Recognition scenes like this one involving Electra and Orestes were common features of later Greek t

Recognition scenes like this one involving Electra and Orestes were common features of later Greek t

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Recognition scenes like this one involving Electra and Orestes were common features of  later Greek tragedy. The recognition scene in  The Choephori  is the earliest to survive  and was parodied by Euripides in his  Electra.  The circumstances of the recognition are  artificial and seem a little implausible, but the scene fulfills an important function, and  Aeschylus was probably not concerned with achieving an effect of verisimilitude. His  main interest was to bring Orestes and Electra together so that the intrigue that is the  basis of the plot could get under way. Neither Orestes nor Electra is a full character in the modern theatrical sense, for  Aeschylus does not attempt to examine too deeply their psychological or emotional  states. To some extent, Orestes is an instrument in the hand of Apollo. He is dominated  by the oracle's command and does not question his obligation to kill Clytaemestra.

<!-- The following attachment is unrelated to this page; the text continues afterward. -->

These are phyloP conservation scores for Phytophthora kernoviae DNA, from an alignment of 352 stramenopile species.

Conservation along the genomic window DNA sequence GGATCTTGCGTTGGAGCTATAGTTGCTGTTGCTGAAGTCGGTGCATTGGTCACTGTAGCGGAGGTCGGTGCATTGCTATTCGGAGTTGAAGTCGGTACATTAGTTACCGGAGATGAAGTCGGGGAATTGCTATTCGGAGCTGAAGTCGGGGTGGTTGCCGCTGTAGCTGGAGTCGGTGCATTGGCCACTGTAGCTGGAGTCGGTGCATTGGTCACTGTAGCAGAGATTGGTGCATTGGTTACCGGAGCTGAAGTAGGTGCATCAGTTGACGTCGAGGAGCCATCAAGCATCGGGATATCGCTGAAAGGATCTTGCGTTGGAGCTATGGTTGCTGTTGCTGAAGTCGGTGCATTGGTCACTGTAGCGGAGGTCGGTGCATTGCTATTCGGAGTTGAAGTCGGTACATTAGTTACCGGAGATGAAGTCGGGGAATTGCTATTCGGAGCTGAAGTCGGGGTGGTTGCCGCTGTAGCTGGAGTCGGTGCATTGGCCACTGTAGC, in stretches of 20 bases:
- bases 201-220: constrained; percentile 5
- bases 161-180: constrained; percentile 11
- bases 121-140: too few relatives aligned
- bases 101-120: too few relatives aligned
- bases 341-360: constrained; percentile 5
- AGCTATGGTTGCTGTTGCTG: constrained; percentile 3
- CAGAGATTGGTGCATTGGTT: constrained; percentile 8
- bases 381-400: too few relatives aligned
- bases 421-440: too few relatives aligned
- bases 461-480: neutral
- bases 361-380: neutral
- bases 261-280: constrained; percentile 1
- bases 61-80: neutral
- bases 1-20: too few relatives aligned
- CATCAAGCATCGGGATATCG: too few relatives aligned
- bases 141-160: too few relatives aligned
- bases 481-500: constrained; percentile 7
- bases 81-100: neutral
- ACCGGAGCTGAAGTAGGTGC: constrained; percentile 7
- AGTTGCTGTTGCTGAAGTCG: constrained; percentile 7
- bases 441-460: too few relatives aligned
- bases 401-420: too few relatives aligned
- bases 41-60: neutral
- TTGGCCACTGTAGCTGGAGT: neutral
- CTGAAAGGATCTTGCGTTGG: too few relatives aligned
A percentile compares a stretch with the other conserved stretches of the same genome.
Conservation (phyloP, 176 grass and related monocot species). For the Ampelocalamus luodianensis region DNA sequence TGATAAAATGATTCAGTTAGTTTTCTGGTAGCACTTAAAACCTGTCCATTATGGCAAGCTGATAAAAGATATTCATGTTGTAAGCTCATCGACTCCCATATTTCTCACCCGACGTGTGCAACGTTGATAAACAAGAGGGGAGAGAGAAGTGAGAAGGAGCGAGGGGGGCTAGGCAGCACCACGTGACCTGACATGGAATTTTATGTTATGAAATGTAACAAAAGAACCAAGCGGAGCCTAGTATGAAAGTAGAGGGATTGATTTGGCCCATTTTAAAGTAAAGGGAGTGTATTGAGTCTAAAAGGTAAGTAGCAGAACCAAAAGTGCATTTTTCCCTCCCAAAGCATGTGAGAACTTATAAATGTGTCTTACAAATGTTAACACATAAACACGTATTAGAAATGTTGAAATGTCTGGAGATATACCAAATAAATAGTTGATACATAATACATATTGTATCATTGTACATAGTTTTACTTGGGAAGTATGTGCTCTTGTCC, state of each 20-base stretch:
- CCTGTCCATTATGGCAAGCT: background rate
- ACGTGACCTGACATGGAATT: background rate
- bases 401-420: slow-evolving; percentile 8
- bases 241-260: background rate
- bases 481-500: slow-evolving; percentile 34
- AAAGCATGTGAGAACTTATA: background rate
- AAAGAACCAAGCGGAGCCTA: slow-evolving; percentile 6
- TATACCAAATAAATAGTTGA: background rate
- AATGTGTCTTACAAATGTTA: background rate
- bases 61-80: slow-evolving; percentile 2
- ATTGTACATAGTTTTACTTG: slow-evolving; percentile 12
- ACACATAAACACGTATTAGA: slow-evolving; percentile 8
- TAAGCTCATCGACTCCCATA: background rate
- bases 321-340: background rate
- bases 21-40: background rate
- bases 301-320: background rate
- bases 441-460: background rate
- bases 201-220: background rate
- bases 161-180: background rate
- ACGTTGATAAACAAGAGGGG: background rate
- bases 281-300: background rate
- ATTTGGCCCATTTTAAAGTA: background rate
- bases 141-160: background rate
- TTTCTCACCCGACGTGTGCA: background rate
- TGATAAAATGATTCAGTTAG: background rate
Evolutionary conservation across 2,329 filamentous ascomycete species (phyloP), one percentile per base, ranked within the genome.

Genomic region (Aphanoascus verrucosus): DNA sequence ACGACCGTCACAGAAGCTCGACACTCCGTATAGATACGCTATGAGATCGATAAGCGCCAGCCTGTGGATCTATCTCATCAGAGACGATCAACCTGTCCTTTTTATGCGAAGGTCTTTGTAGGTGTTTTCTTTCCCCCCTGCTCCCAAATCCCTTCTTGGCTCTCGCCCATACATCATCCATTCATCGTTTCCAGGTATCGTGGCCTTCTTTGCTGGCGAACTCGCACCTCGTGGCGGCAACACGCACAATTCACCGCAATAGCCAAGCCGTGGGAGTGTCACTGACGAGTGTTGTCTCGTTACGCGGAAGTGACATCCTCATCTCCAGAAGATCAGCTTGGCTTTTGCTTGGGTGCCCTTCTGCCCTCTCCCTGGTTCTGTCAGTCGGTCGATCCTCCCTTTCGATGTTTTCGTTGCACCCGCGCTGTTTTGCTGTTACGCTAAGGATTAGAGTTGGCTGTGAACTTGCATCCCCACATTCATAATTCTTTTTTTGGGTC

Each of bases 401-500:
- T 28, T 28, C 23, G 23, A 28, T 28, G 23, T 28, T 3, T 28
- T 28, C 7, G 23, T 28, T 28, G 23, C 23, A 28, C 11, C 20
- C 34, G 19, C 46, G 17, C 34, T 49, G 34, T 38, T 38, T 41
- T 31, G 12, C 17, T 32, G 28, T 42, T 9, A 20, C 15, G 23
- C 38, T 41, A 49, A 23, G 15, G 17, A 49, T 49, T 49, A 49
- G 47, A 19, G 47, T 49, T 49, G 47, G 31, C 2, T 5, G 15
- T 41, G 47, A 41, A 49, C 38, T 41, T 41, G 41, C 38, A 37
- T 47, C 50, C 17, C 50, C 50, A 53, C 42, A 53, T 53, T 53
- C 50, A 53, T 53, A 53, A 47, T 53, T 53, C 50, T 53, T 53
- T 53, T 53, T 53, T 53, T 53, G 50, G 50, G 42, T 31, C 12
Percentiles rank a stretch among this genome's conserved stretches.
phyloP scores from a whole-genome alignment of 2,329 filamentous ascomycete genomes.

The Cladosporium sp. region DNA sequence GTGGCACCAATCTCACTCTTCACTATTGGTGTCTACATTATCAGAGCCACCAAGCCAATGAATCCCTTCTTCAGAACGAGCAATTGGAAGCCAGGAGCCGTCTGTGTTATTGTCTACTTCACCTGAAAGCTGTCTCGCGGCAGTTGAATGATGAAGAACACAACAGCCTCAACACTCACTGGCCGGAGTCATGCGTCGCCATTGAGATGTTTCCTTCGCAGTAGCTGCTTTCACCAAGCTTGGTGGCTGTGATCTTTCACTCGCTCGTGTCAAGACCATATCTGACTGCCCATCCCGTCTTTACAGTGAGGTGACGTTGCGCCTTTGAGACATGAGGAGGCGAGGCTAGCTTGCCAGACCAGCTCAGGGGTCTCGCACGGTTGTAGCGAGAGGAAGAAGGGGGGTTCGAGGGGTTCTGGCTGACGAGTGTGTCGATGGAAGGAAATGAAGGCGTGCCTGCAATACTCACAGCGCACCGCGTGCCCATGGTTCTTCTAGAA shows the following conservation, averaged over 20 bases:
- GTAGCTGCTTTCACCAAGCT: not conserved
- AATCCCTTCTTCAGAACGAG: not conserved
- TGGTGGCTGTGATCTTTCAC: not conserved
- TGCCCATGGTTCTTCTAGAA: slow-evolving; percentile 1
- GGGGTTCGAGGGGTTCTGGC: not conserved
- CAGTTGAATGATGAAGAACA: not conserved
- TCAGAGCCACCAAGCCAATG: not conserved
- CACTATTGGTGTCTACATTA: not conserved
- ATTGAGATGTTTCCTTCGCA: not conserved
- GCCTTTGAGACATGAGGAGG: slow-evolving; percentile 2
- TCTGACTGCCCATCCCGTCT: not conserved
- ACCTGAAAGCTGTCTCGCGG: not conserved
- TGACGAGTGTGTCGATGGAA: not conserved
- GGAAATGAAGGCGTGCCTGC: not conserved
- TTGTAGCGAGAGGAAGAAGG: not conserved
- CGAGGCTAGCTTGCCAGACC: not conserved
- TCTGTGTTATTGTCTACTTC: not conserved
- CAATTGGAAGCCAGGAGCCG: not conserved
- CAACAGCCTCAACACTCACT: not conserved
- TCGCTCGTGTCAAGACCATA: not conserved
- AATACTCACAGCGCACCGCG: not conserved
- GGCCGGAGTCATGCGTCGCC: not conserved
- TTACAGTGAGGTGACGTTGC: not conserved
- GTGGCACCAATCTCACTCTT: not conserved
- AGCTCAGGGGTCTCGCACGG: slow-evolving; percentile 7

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This note was uploaded on 11/23/2011 for the course ENG 101 taught by Professor Staff during the Fall '08 term at Texas State.

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Recognition scenes like this one involving Electra and Orestes were common features of later Greek t

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